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'We don't feel safe': Lumby woman's death being investigated by B.C.'s police watchdog


The death of a woman in Lumby, B.C., is being investigated by the province's police oversight agency.

The Independent Investigations Office said in a statement Friday police were called in December 2023 regarding "concern for the safety of a woman." That woman was found dead on April 14, 2024.

One day before the victim was found, Lumby RCMP issued a statement seeking the public's help to find 44-year-old Tatjana Stefanski. At the time, police said she was seen "speaking with her ex-husband before departing unexpectedly with him." 

Stefanski's partner of four years, Jason Gaudreault, identified her as the victim in that death. Police said a man "was arrested in the general vicinity" of where Stefanski was found, but said he was released with conditions. 

“We don’t feel safe,” Gaudreault told CTV News via text message. He and Stefanski’s two children are now in hiding out of fear for their safety.

Gaudreault declined an on-camera interview due to the emotions of receiving Stefanski’s ashes today.

“Tatjana is home now,” read a text from Gaudrealt.

“This kind of thing just doesn’t happen around here,” said Lumby Mayor Kevin Acton.

Acton told CTV News he’s frustrated with how police have dealt with protecting Gaudreault and the children.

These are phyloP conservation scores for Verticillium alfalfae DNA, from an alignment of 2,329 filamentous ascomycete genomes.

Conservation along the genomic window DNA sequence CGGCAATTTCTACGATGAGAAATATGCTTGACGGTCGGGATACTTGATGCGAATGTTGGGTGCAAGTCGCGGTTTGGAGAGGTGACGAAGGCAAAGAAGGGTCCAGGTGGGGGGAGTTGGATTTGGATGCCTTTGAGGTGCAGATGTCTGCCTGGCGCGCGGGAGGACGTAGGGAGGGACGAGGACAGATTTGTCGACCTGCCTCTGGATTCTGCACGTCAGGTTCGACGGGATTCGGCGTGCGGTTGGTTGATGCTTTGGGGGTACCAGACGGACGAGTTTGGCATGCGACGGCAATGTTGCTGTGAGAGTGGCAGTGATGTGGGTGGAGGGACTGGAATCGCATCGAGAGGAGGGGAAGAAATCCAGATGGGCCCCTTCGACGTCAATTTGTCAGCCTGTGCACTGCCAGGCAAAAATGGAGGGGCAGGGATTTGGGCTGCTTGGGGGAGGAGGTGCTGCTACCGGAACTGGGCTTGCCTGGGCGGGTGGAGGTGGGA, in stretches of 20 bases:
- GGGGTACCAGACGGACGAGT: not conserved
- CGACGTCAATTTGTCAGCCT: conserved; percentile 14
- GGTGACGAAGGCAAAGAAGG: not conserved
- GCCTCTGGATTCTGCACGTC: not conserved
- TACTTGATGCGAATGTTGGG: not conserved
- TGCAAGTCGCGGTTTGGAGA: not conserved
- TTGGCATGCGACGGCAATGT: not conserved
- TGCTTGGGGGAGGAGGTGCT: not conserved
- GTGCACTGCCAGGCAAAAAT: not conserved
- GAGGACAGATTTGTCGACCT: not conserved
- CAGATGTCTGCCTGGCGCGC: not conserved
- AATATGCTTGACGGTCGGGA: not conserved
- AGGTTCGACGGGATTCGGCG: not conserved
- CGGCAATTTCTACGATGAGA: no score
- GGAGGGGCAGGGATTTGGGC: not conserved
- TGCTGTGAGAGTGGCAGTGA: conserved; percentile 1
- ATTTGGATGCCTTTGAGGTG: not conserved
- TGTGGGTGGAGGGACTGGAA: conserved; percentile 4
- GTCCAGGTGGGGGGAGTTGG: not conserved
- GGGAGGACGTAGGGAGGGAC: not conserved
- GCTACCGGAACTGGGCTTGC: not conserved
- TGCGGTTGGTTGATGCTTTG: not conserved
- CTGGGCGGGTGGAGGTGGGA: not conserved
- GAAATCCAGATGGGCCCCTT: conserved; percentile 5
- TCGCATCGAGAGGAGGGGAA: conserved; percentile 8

“There’s something really lacking in our system when a stepfather has to harbour children himself for their safety,” said Acton. “It’s just unacceptable in today’s day and age. We should be doing something for the family. It’s not like it happens every day and it’s a huge expense to the taxpayer to step up and help someone like this. So, it’s pretty frustrating.”

Acton says he has personally reached out to Lumby RCMP to help keep the family safe.

Lumby resident Tawnya Ferris says the normally pleasant small town of around 2,000 people has been on edge since Stefanski’s disappearance.

“As a parent, I'm telling my kids 'Don't talk to strangers,' you know, 'Be cautious and make sure you're home at a reasonable time,'” said Ferris. “I used to tell them make sure you're home when the street lights come on."

Ferris, who owns Okanagan Outpost, is selling merchandise, including T-shirts and decals that read ‘Justice for Tatjana.' All proceeds to go support Stefanski’s family.

“Lumby, being a small town, people rally together. Support each other,” said Ferris.

In its statement Friday, the IIO said it's investigating "what if any role police action or inaction may have played in the woman's death."

"Given the complexity of all investigations into this matter, no further information will be provided at this time," the IIO said.

The IIO looks into all incidents involving police officers in B.C. that result in death or serious harm, regardless of whether or not there is any allegation of wrongdoing on the part of police. 

With files from The Canadian Press Top Stories

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